Irish Memorial | Vietnam Memorial
Glenna with the Irish Memorial bronze at the foundry, 2002.
Photo by Marcia Ward, Image Maker
To commemorate the 150th Anniversary of the Great Hunger, a committee of prominent Philadelphians from business, government, and the arts have commissioned a monument to the Irish who perished and to those who survived - immeasurably enriching the history and culture of the Unites States. This monument is called the Irish Memorial.
The Great Hunger was a tragedy what led to the single greatest loss of life in Europe between the Napoleonic Wars and World War I. The Irish potato famine began in 1845 and affected other European countries. But in Ireland, the crisis took place in an economic, political, and social framework that was oppressive and unjust. Ireland and her people endured a disproportionate share of suffering. When the blight struck, 75 percent of Ireland's tillable land was devoted to growing grains, such as barley, corn, oats, and wheat, almost all of which was exported. Likewise, the cattle, pigs, and sheep were not eaten by the Irish but sent to Great Britain. All of this food was sufficient to feed the Irish people several times over. Because of the mandatory exporting, as well as 1847 British legislation that facilitated eviction of Irish tenants and their landlords, a million Irish starved to death, and another million were forced to flee Ireland. This amounted to the loss of almost a quarter of that country's population.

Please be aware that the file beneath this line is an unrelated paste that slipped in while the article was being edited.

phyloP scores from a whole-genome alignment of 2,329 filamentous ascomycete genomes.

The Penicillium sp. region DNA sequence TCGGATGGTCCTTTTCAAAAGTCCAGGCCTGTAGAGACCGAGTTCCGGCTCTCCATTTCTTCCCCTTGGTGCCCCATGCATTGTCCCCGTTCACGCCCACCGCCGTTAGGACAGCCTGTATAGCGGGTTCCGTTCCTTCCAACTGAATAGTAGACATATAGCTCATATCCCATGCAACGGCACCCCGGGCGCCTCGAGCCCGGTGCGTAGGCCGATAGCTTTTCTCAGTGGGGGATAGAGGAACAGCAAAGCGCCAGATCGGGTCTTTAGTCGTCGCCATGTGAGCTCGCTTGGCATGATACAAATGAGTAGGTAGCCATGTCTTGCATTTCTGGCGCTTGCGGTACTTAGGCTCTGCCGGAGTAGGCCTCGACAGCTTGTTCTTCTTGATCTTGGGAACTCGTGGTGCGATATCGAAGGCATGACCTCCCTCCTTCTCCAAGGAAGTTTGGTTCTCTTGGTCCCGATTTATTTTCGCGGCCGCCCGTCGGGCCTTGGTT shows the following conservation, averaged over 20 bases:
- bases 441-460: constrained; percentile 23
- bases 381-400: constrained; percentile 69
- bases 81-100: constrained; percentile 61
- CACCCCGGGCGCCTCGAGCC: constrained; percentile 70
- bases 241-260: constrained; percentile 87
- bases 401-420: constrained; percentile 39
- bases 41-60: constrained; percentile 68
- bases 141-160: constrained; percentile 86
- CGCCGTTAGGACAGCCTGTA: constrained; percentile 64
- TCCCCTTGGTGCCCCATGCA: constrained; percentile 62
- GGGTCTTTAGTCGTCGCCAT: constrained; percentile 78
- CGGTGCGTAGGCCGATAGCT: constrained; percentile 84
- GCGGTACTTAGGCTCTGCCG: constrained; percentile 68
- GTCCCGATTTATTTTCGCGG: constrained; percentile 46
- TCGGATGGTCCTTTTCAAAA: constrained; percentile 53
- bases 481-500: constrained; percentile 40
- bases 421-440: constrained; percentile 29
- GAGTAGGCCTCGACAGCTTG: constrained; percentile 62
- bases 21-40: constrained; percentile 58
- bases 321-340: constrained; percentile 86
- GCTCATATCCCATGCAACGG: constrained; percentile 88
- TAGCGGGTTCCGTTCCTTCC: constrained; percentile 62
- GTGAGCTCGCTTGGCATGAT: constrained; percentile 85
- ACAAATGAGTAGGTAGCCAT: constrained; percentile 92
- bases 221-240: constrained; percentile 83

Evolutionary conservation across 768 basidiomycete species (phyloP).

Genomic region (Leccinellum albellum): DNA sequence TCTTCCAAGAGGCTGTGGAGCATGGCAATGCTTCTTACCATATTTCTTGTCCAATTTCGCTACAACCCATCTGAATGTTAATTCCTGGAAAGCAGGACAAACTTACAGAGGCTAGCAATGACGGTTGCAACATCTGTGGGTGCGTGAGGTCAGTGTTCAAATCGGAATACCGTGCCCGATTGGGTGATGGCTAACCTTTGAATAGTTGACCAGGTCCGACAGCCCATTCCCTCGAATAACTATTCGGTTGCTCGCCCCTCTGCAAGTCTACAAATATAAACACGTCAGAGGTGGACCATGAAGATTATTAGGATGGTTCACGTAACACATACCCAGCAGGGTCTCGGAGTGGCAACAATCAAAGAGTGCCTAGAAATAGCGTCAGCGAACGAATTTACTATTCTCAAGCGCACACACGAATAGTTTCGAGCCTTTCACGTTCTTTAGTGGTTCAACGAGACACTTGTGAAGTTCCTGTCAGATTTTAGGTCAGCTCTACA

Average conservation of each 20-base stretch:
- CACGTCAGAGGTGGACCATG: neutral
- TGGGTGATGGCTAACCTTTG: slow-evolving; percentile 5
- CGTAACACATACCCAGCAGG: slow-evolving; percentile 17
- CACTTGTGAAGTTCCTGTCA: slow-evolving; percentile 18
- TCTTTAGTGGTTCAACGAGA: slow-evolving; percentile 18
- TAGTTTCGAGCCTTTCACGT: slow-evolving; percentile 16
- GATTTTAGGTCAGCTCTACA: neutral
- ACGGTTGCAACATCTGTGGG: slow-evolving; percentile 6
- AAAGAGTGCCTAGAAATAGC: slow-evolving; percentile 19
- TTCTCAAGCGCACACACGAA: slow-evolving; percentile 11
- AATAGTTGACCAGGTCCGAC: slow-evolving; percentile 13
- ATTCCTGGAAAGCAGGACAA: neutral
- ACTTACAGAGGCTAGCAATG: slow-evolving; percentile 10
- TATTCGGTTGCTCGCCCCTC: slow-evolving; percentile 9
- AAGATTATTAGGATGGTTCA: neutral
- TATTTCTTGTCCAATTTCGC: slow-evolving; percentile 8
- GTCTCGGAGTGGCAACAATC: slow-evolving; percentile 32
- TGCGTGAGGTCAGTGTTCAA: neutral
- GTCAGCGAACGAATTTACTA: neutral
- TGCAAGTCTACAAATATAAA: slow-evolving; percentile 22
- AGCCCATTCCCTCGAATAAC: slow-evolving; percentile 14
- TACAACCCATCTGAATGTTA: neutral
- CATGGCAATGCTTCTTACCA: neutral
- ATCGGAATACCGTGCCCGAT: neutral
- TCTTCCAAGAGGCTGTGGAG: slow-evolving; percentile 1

The Irish Memorial.
Photo by Marcia Ward, Image Maker
Irish immigrated to the British Isles, Australia, Canada, the United States, and elsewhere. The overwhelming immigration was to North America. Those who managed to survive the "coffin ships" bound for North America did not receive a warm welcome. They became America's urban poor and were quickly identified with disease, alcohol abuse, and crime. However, these entry-level laborers helped build railroads, dig canals, mine coal, and foster growth of cities, states, and the nation. Many Irish went on to make significant contributions in the fields of business, education, industry, government, medicine, science, religion, and the arts. Today, more than 44 million Americans claim Irish heritage. In addition to honoring the memory of those who perished in the Irish Starvation, the Irish Memorial will recognize the indomitable spirit of the Irish who became and integral part of this nation's fabric by virtue of their contributions. The monument will also serve as testimony to the rich legacy of Irish-American people. It is hoped that the Irish Memorial will educate and inspire all visitors.
In a 1997 international competition, Santa Fe artist Glenna Goodacre was unanimously selected as the winning sculptor for the Irish Memorial. On March 13, 2000, the Irish Memorial Committee held a ceremonial contract signing for the monument's commission. This event, which took place at the Plough and the Stars Restaurant in Philadelphia, marked the official beginning of the project, and Goodacre received the first installment on the commission. She was given 14 months to sculpt the Irish Memorial and 14 months to have it cast at Art Castings of Colorado in over 450 pieces.